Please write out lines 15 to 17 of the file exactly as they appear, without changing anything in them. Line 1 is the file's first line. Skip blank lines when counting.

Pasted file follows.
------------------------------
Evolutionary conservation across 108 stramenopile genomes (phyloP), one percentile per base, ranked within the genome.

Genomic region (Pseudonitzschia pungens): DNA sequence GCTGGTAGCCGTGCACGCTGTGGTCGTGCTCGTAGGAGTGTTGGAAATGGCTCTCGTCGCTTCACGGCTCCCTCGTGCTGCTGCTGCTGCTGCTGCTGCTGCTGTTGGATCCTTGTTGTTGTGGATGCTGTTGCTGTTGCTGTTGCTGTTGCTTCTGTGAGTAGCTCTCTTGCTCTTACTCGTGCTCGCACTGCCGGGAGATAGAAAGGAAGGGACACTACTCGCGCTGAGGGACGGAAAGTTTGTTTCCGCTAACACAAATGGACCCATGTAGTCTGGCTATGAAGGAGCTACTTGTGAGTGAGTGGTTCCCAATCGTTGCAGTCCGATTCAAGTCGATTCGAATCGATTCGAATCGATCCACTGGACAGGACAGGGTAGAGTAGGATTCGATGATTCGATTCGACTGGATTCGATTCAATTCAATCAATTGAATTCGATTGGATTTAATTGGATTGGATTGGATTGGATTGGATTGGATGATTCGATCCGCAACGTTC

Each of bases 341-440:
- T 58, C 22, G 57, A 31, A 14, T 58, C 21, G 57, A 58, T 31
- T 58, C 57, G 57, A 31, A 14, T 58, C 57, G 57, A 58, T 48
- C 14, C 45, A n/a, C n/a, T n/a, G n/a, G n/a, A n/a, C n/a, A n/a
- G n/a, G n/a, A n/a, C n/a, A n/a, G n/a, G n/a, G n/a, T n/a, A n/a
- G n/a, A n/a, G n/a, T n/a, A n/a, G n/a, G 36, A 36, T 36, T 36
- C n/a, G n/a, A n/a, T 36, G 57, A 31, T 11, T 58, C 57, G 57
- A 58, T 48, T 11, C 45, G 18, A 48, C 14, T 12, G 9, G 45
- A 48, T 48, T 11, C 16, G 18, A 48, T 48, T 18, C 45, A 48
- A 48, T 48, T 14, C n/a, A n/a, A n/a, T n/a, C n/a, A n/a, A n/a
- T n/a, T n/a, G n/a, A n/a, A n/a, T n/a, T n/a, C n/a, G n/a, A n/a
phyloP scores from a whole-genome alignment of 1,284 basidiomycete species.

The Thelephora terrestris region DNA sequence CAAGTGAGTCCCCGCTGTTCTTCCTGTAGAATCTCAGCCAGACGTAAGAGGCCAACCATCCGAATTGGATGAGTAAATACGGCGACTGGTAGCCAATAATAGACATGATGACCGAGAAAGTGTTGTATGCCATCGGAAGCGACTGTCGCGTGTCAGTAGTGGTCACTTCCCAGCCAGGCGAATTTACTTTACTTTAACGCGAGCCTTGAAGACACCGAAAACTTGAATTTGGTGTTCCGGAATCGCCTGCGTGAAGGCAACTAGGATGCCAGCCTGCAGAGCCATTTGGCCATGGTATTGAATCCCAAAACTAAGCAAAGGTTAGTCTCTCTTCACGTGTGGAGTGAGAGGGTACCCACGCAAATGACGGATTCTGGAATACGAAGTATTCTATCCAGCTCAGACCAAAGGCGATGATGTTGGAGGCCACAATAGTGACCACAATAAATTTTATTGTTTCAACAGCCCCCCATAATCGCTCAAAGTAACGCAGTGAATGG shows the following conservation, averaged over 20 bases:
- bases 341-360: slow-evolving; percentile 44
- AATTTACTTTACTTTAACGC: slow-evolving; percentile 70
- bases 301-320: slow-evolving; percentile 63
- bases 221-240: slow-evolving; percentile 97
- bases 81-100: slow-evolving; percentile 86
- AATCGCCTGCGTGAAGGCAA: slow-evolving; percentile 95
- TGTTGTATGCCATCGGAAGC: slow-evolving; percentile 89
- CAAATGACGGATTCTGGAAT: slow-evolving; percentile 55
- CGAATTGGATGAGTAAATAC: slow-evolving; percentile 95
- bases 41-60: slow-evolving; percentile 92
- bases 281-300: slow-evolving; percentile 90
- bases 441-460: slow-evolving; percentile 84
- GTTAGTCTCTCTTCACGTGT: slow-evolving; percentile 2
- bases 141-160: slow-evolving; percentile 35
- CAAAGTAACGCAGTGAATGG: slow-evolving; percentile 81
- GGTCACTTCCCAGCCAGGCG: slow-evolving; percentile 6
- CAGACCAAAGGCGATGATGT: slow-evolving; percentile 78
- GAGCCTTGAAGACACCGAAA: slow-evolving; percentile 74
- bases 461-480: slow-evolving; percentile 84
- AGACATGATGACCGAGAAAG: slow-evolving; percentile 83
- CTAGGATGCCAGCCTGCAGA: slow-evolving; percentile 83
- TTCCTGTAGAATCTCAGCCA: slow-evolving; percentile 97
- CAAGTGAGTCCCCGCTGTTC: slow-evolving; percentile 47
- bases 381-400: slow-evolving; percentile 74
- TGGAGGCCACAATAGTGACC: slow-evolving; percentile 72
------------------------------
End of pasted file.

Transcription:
The Thelephora terrestris region DNA sequence CAAGTGAGTCCCCGCTGTTCTTCCTGTAGAATCTCAGCCAGACGTAAGAGGCCAACCATCCGAATTGGATGAGTAAATACGGCGACTGGTAGCCAATAATAGACATGATGACCGAGAAAGTGTTGTATGCCATCGGAAGCGACTGTCGCGTGTCAGTAGTGGTCACTTCCCAGCCAGGCGAATTTACTTTACTTTAACGCGAGCCTTGAAGACACCGAAAACTTGAATTTGGTGTTCCGGAATCGCCTGCGTGAAGGCAACTAGGATGCCAGCCTGCAGAGCCATTTGGCCATGGTATTGAATCCCAAAACTAAGCAAAGGTTAGTCTCTCTTCACGTGTGGAGTGAGAGGGTACCCACGCAAATGACGGATTCTGGAATACGAAGTATTCTATCCAGCTCAGACCAAAGGCGATGATGTTGGAGGCCACAATAGTGACCACAATAAATTTTATTGTTTCAACAGCCCCCCATAATCGCTCAAAGTAACGCAGTGAATGG shows the following conservation, averaged over 20 bases:
- bases 341-360: slow-evolving; percentile 44
- AATTTACTTTACTTTAACGC: slow-evolving; percentile 70